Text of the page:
Baseball: Cazenovia native Ryne Duren, 81, dies

2011-01-07T10:50:00Z 2011-03-10T12:12:09Z Baseball: Cazenovia native Ryne Duren, 81, diesRob Hernandez | rhernandez@madison.com | 608-252-6173 madison.com

Wisconsin native Ryne Duren, one of Major League Baseball's premier relief pitchers during the 1950s and a familiar face in recent years at Madison Mallards games, died Thursday at his winter home in Lake Wales, Fla. He was 81.

Duren, who lived most of his life in Cazenovia near Richland Center, was a key member of New York Yankees teams that won the American League Championship in 1958 and 1960. He also helped the Yankees defeat his homestate Milwaukee Braves in the 1958 World Series.

A hard-throwing right-hander whose pitches were clocked at more than 100 mph, Duren was also known for the thick glasses he wore to correct his 20/200 vision. He was signed by the St. Louis Browns (now the Baltimore Orioles) as a free agent before the 1949 season and made his major league debut with the Orioles in 1954 when the first batter to face him was his boyhood idol, Phil Cavaretta.

Duren was traded from Kansas City to the Yankees in 1957 and assigned to the Denver Bears, the Yankees' farm team. He threw a no-hitter in his first start for the Bears and became a fan favorite and instant drawing card among Denver baseball fans, delaying his promotion to the Yankees.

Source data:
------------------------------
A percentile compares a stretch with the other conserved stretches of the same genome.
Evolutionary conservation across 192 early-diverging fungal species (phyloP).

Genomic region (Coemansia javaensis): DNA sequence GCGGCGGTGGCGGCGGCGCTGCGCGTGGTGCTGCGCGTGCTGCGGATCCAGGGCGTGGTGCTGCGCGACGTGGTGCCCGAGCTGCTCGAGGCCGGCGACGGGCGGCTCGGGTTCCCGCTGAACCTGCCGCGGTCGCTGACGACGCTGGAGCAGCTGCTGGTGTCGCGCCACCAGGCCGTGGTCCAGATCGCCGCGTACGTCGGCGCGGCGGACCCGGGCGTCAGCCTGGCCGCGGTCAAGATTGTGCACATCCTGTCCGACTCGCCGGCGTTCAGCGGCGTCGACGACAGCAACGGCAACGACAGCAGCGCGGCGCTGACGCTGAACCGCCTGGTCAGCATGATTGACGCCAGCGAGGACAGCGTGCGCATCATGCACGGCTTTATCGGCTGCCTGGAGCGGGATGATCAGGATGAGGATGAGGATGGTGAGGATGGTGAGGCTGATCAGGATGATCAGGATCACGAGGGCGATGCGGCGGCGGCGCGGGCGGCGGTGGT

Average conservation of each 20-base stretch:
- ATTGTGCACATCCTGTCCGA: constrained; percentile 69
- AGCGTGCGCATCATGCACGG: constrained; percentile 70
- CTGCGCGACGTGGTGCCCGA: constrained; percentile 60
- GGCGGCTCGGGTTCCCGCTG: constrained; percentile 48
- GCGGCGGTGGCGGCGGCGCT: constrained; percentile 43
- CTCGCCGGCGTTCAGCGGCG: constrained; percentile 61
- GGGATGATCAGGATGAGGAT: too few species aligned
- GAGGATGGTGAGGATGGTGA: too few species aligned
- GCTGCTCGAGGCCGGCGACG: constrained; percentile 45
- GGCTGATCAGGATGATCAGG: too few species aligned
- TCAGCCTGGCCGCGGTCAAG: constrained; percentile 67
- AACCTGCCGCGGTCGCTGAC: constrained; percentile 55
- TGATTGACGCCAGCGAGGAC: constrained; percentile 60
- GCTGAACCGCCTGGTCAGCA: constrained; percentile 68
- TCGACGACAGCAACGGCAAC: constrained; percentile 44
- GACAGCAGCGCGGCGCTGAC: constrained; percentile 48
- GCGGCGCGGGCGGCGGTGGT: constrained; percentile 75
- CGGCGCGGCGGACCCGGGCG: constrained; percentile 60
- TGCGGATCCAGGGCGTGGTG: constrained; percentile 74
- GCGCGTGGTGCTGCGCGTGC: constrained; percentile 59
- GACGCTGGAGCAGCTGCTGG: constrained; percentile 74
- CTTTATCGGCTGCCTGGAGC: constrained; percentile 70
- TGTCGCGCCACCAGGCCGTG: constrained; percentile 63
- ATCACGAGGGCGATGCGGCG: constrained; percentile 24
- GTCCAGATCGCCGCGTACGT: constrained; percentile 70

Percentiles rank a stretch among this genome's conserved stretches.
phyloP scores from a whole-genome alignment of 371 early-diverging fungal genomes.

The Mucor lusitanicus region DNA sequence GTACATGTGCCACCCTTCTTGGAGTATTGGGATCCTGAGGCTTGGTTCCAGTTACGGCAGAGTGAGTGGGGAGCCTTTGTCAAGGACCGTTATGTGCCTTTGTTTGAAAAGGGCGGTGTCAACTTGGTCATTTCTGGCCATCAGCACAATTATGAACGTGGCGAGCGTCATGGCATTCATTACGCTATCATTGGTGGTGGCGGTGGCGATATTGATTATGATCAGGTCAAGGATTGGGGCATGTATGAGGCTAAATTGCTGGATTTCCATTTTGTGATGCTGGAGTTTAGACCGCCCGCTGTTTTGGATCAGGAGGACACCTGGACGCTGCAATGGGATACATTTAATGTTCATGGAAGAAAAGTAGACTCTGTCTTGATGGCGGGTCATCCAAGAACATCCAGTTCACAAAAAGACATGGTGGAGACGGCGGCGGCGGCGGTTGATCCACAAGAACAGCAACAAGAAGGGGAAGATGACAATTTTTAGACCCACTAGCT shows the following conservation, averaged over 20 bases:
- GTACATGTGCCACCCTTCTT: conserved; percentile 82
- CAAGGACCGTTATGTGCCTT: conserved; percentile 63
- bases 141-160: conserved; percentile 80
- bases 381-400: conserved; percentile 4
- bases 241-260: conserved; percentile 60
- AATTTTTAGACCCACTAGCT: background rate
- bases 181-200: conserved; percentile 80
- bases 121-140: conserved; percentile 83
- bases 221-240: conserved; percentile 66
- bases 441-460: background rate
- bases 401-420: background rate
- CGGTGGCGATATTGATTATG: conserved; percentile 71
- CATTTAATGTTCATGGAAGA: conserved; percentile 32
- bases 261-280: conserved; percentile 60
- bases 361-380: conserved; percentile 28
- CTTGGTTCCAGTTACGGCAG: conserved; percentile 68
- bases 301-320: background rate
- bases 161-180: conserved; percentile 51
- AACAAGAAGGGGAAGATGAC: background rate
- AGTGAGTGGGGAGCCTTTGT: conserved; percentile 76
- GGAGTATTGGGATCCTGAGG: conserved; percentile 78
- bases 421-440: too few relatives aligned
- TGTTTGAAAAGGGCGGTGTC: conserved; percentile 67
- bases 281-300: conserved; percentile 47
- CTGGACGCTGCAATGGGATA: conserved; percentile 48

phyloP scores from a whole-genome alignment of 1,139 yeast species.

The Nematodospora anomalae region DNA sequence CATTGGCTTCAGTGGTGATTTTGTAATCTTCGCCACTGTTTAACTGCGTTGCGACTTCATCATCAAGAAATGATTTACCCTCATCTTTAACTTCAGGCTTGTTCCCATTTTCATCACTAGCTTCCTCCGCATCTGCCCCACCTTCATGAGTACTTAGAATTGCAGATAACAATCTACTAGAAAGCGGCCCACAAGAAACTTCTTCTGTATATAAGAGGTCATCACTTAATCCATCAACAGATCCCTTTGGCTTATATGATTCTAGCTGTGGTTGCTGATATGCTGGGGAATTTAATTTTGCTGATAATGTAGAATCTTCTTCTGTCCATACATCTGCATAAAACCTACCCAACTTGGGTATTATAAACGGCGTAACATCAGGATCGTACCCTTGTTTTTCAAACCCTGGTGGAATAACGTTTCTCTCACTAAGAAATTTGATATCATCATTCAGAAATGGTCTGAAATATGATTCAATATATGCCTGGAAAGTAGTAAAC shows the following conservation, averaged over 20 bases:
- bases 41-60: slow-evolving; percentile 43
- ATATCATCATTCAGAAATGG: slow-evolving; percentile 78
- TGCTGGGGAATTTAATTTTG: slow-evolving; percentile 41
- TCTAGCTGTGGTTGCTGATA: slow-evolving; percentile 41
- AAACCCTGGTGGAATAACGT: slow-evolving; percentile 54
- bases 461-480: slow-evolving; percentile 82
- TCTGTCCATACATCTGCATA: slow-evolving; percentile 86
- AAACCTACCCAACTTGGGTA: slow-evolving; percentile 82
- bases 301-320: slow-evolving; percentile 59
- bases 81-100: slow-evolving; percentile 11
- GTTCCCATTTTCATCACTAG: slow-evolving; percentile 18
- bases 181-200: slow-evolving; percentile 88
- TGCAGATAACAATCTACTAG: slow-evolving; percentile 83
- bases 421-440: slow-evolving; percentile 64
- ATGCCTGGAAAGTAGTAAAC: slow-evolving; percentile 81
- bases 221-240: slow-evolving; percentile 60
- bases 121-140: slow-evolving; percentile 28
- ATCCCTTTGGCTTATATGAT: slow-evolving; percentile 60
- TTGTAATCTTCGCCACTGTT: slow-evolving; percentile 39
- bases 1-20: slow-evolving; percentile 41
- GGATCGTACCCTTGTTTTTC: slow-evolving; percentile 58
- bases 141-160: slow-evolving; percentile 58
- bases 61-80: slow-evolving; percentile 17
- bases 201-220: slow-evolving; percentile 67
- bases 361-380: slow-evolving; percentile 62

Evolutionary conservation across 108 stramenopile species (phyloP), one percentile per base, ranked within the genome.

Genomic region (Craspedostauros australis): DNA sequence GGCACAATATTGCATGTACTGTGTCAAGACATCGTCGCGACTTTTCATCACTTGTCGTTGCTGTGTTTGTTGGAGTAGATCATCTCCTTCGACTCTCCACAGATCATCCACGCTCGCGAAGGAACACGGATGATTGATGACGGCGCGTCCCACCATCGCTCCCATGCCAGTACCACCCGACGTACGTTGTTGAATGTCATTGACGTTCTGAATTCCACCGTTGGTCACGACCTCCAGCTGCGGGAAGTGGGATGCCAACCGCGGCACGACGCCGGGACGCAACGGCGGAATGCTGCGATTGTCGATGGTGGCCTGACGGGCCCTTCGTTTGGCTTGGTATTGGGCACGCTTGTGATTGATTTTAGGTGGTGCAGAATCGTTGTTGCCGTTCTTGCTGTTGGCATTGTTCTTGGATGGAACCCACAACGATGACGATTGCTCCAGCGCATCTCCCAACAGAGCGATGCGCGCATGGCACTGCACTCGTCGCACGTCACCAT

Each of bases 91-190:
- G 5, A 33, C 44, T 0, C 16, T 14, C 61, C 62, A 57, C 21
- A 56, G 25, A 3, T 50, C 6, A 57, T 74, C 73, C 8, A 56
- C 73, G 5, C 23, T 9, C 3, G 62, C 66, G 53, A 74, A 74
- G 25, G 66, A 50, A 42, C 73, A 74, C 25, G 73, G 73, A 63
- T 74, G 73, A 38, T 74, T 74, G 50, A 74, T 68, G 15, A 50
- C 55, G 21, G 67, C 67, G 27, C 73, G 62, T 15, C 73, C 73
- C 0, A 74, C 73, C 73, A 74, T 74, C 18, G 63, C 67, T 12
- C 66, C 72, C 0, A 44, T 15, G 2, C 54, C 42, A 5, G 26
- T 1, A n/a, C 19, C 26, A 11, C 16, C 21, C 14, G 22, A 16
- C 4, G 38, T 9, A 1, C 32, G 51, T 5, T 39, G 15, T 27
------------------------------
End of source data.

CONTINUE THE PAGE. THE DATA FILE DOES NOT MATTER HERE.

Duren played for seven MLB teams during his career -- the last the Washington Senators in 1965. He was a three-time All-Star -- allowing one hit (to Henry Aaron) in three innings in the 1959 mid-summer classic while striking out four batters, including Willie Mays and Eddie Matthews -- and finished his career 27-44 with 57 saves and a 3.83 ERA.

Throughout his career, Duren was plagued by alcohol addiction that cut short his career. In 1983, Duren received the Yankees Family Award for conquering alcoholism and for his service as an alcohol abuse educator.

Duren continued to be a baseball icon in retirement, making countless appearances at Warner Park on behalf of the Mallards and serving as an honorary manager in the team's annual alumni games.

But Duren will always be remembered for his legendary pitching ability growing up in Cazenovia. He played for the 1948 Sauk County Home Talent League champion Cazenovia Reds, averaging 22 strikeouts per nine innings pitched. He was so overpowering on the amateur baseball diamonds that his high school coach wouldn't let him take the mound during the prep season for fear he'd hurt somebody.

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